Science of the Van Allen Probes Science Operations Centers

Jerry W. Manweiler, Aaron W Breneman, Jonathan Niehof, Brian Larsen, Giuseppe Romeo, Grant Stephens, Alexa Halford, Craig Kletzing, Lawrence E. Brown, Harlan Spence, Geoff Reeves, Reiner Friedel, Sonya Smith, Ruth Skoug, Bern Blake, Dan Baker, Shri Kanekal, Vaughn Hoxie, Allison Jaynes, John WygantJohn Bonnell, Danielle Crawford, Matina Gkioulidou, Louis J. Lanzerotti, Donald G. Mitchell, Andrew Gerrard, Aleksandr Ukhorskiy, Thomas Sotirelis, Robin J. Barnes, Robyn Millan, Blaine Harris

Research output: Contribution to journalReview articlepeer-review

5 Scopus citations

Abstract

The Van Allen Probes mission operations materialized through a distributed model in which operational responsibility was divided between the Mission Operations Center (MOC) and separate instrument specific SOCs. The sole MOC handled all aspects of telemetering and receiving tasks as well as certain scientifically relevant ancillary tasks. Each instrument science team developed individual instrument specific SOCs proficient in unique capabilities in support of science data acquisition, data processing, instrument performance, and tools for the instrument team scientists. In parallel activities, project scientists took on the task of providing a significant modeling tool base usable by the instrument science teams and the larger scientific community. With a mission as complex as Van Allen Probes, scientific inquiry occurred due to constant and significant collaboration between the SOCs and in concert with the project science team. Planned cross-instrument coordinated observations resulted in critical discoveries during the seven-year mission. Instrument cross-calibration activities elucidated a more seamless set of data products. Specific topics include post-launch changes and enhancements to the SOCs, discussion of coordination activities between the SOCs, SOC specific analysis software, modeling software provided by the Van Allen Probes project, and a section on lessons learned. One of the most significant lessons learned was the importance of the original decision to implement individual team SOCs providing timely and well-documented instrument data for the NASA Van Allen Probes Mission scientists and the larger magnetospheric and radiation belt scientific community.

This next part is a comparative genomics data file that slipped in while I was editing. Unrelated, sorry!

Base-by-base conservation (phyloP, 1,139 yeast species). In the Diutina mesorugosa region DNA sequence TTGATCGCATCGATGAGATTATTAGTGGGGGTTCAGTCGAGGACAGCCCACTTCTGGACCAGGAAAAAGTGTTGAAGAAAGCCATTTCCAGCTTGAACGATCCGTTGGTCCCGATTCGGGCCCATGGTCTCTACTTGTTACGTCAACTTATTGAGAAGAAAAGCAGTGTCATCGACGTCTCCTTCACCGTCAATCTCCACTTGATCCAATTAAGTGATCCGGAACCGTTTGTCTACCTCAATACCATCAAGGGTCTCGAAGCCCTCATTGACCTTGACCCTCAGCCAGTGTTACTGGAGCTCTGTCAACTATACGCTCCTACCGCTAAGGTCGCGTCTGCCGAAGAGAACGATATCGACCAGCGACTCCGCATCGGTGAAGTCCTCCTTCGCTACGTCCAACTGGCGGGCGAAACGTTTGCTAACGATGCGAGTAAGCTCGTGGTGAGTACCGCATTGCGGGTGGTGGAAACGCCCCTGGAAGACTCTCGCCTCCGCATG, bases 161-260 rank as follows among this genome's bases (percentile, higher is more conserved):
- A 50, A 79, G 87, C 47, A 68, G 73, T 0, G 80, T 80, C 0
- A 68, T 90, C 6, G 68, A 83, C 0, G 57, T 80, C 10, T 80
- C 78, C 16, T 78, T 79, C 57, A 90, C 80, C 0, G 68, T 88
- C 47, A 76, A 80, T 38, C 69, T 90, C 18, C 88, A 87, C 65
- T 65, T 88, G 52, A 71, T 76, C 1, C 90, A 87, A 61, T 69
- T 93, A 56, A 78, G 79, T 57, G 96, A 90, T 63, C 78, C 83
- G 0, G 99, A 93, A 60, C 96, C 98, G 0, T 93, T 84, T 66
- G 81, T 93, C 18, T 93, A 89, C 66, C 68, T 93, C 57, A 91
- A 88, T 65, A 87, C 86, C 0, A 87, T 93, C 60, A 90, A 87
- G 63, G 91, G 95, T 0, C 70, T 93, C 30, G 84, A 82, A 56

Original languageEnglish (US)
Article number66
JournalSpace Science Reviews
Volume218
Issue number8
DOIs
StatePublished - Dec 2022

Bibliographical note

Publisher Copyright:
© 2022, The Author(s).

Keywords

  • Data analysis
  • ECT
  • EFW
  • EMFISIS
  • Magnetosphere
  • NASA
  • RBPICE
  • Ring current
  • Science operations centers
  • Space physics
  • Van Allen probes
  • Van Allen probes gateway

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